A soliloquy by Abraxas
I tell you my little cretins, the silly season is upon us. I pondered long and hard on the state of things in America today and my learned conclusions are not encouraging. Stupidity reigns supreme; we have reached the highest and last stage of unadulterated idiocy. And just when I, Abraxas the All-Wise, thought that I could not be surprised or, as they say, miffed, at the asinine shenanigans of the great fools masquerading as policymakers, I was taken aback at the breathtaking lunacy of the National Football league (NFL).
So, I pondered: NFL leaders can turn a blind eye on wife-beating, also called domestic violence, and many other issues, and now take a stinky dump on the United States Constitution’s First Amendment. Yep. Just like our president who creates his own version of reality, the NFL has cowardly capitulated to his man-boy whims. I fail to see the logic of this. That’s because these bozos NEVER, EVER LEARN. Sure, the NFL will get a short-term win and the political establishment bragging rights. But in the end, say I Abraxas, the All-Knowing, this too SHALL FAIL.
History tells us that Black athletes have engaged in unpopular protests before. After United States sprinters Tommie Smith and John Carlos raised their fists in a black-power salute during the United States national anthem after winning medals at the 1968 Mexico City Olympics, they were thrown out of the Olympic Village, and suspended from the U.S. national team.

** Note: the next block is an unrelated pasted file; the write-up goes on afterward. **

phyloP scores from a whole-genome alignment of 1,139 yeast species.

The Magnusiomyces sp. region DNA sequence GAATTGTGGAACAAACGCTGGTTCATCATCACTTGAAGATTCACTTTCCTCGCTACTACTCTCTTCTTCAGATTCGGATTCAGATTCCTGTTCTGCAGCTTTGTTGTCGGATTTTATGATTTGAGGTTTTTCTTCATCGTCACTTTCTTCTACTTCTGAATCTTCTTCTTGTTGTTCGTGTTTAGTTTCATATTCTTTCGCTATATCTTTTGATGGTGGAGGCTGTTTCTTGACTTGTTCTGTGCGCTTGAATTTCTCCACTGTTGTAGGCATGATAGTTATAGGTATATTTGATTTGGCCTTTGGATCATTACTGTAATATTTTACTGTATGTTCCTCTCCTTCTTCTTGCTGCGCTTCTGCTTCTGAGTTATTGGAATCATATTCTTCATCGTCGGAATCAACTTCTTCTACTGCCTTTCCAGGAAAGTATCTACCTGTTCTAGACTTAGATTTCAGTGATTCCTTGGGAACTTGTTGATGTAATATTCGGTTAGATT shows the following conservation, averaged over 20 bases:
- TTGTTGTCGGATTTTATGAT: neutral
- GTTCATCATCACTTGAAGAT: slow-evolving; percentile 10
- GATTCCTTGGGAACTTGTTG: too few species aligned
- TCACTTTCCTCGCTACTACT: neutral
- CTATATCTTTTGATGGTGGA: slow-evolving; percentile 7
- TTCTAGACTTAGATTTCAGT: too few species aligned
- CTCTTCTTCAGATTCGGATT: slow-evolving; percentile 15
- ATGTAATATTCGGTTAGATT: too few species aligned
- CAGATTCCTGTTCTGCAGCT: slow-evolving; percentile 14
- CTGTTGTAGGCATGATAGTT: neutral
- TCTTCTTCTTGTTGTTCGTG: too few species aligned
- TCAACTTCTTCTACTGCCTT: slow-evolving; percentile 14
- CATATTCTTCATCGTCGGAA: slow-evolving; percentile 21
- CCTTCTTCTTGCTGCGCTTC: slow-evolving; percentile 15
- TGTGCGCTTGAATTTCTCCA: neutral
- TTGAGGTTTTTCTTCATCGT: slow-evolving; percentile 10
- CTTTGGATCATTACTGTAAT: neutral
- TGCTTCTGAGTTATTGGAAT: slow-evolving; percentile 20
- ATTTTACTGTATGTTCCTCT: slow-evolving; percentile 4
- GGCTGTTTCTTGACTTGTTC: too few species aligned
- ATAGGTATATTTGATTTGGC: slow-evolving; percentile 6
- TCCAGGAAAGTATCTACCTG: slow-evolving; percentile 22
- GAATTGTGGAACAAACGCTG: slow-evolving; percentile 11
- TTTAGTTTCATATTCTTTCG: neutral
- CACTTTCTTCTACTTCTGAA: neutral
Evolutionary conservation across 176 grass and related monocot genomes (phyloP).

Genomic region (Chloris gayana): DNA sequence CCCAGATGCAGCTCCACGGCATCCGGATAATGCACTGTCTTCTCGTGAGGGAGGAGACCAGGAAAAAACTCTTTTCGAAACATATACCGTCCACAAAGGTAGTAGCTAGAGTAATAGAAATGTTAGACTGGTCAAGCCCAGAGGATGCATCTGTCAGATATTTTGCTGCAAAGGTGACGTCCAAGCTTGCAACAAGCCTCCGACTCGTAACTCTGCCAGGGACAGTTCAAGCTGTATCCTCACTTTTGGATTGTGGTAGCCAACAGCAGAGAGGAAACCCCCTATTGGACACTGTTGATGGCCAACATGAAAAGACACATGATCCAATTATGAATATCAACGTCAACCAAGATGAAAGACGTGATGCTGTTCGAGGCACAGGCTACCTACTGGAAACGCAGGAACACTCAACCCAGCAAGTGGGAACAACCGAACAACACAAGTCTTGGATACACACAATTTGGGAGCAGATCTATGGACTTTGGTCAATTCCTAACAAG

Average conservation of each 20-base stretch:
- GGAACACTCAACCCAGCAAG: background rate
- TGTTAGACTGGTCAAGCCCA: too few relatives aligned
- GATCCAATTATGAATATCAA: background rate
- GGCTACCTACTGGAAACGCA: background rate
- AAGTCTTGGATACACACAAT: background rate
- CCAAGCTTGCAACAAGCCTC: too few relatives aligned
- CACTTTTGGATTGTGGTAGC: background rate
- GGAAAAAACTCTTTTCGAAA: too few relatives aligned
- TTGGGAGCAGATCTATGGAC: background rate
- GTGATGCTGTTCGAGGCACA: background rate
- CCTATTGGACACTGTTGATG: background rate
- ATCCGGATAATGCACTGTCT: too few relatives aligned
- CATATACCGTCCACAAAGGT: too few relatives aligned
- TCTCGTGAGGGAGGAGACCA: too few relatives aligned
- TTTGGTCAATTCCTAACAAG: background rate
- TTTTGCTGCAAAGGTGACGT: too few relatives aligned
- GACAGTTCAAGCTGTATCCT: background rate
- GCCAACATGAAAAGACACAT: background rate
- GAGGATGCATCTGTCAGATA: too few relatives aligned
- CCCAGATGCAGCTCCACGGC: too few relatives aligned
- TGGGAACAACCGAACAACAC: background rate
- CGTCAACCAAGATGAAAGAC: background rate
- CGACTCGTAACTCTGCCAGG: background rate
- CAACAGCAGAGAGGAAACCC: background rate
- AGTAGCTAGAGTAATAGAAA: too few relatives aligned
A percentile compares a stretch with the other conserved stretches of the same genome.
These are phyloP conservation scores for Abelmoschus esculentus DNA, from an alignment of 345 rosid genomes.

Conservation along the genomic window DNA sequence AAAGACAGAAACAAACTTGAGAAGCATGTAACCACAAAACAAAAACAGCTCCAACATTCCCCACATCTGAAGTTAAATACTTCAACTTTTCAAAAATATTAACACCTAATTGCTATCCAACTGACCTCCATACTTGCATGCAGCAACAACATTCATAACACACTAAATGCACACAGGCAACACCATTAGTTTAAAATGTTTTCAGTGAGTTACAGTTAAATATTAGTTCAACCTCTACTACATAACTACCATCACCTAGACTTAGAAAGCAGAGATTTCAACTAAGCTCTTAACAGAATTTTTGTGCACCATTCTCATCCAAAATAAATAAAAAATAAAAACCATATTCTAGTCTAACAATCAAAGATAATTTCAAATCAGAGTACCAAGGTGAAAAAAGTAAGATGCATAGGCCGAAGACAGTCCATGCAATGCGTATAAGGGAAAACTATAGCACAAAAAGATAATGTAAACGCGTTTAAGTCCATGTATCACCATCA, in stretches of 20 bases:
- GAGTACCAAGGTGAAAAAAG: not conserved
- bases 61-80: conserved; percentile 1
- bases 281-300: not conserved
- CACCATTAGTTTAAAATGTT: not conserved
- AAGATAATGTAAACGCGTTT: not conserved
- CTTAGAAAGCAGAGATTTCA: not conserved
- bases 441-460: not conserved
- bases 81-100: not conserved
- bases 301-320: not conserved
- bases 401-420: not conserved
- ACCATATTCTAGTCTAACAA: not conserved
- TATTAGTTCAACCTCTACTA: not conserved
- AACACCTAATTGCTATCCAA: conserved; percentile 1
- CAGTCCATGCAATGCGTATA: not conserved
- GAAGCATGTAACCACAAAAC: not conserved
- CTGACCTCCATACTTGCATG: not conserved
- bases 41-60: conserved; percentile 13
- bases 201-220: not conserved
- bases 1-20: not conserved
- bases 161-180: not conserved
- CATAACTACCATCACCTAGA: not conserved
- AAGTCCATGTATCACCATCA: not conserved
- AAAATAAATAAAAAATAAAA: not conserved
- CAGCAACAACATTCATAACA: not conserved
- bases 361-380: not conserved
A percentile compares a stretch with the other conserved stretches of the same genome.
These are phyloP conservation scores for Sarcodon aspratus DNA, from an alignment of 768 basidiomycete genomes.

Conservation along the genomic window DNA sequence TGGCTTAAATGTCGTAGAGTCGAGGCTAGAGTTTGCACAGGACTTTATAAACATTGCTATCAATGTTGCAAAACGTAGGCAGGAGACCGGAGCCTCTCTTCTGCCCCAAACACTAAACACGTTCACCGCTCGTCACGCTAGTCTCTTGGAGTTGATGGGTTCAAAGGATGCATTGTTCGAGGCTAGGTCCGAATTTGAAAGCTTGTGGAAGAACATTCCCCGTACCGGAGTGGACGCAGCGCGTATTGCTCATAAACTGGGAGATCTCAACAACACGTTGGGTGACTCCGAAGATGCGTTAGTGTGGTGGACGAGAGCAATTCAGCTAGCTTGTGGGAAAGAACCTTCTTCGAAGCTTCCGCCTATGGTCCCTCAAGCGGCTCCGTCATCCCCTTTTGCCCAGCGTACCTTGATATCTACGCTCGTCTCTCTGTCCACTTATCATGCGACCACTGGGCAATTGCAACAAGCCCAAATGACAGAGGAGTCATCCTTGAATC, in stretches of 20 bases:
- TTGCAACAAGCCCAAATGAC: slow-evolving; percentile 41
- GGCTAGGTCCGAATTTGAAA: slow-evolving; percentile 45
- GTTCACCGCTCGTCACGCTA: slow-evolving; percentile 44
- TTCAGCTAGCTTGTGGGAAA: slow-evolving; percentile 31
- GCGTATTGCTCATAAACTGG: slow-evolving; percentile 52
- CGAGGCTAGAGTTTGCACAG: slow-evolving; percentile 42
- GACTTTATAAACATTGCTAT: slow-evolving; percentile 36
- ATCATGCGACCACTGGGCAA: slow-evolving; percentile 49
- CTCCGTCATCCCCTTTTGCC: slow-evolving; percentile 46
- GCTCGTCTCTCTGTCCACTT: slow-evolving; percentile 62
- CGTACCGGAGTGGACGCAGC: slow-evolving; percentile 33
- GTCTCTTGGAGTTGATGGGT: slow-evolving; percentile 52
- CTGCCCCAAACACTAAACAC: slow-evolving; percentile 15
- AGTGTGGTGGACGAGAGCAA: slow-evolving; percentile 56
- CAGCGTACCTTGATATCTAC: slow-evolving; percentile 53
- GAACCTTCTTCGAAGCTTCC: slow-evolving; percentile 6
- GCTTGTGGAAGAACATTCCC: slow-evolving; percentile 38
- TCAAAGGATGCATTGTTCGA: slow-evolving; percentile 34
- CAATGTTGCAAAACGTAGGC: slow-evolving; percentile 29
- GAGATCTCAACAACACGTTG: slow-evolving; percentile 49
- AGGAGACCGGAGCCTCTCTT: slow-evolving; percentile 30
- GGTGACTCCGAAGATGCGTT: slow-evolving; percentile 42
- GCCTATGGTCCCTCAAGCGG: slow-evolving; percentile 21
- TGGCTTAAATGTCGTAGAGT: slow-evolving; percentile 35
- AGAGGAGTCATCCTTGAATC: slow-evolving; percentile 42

A year before that, in 1967, when Muhammad Ali refused to fight in the Vietnam War because of his religious convictions and his questioning of United States racial hypocrisy, he was also banned from boxing for three years. Yet when he died the man was on the right side of history. In the light of the NFL’s decision we can now look back at those seminal moments as signifiers of the times. I, like many of you, regard those athletes as heroes and see those who didn’t support them as obstacles and stumbling blocks toward racial equality.
I, Abraxas, declare that the NFL owners stupidly picked a political side. In their idiocy, they also picked the wrong side of history. A new policy, which overwhelmingly targets Black athletes, requires players either to remain in the locker room or stand and “show respect” during the playing/singing of the U.S. national anthem.
Teams with players who do not comply can face a fine and have discretion on how to discipline those players. You stupid ninny! About 70 percent of NFL players are black. Obviously, those who genuflected to President Trump on this issue received big plaudits. And not to be outdone by the NFL’s doing a Benedict Arnold, the president took to Fox News – where else?- in the wake of the new policy, saying that who use their platform to spark awareness about racial injustice by kneeling: “Maybe you shouldn’t be in the country.”
Yikes! Them’s fighting words. There followed the usual Tweets about “winning.” Okay. So who the heck is losing? The policy and the Trump administration’s triumphalist chest-thumping distracts — perhaps purposefully — from the very reason players such as Colin Kaepernick kneeled during the anthem: to call attention to the many black men brutalized and killed by police violence.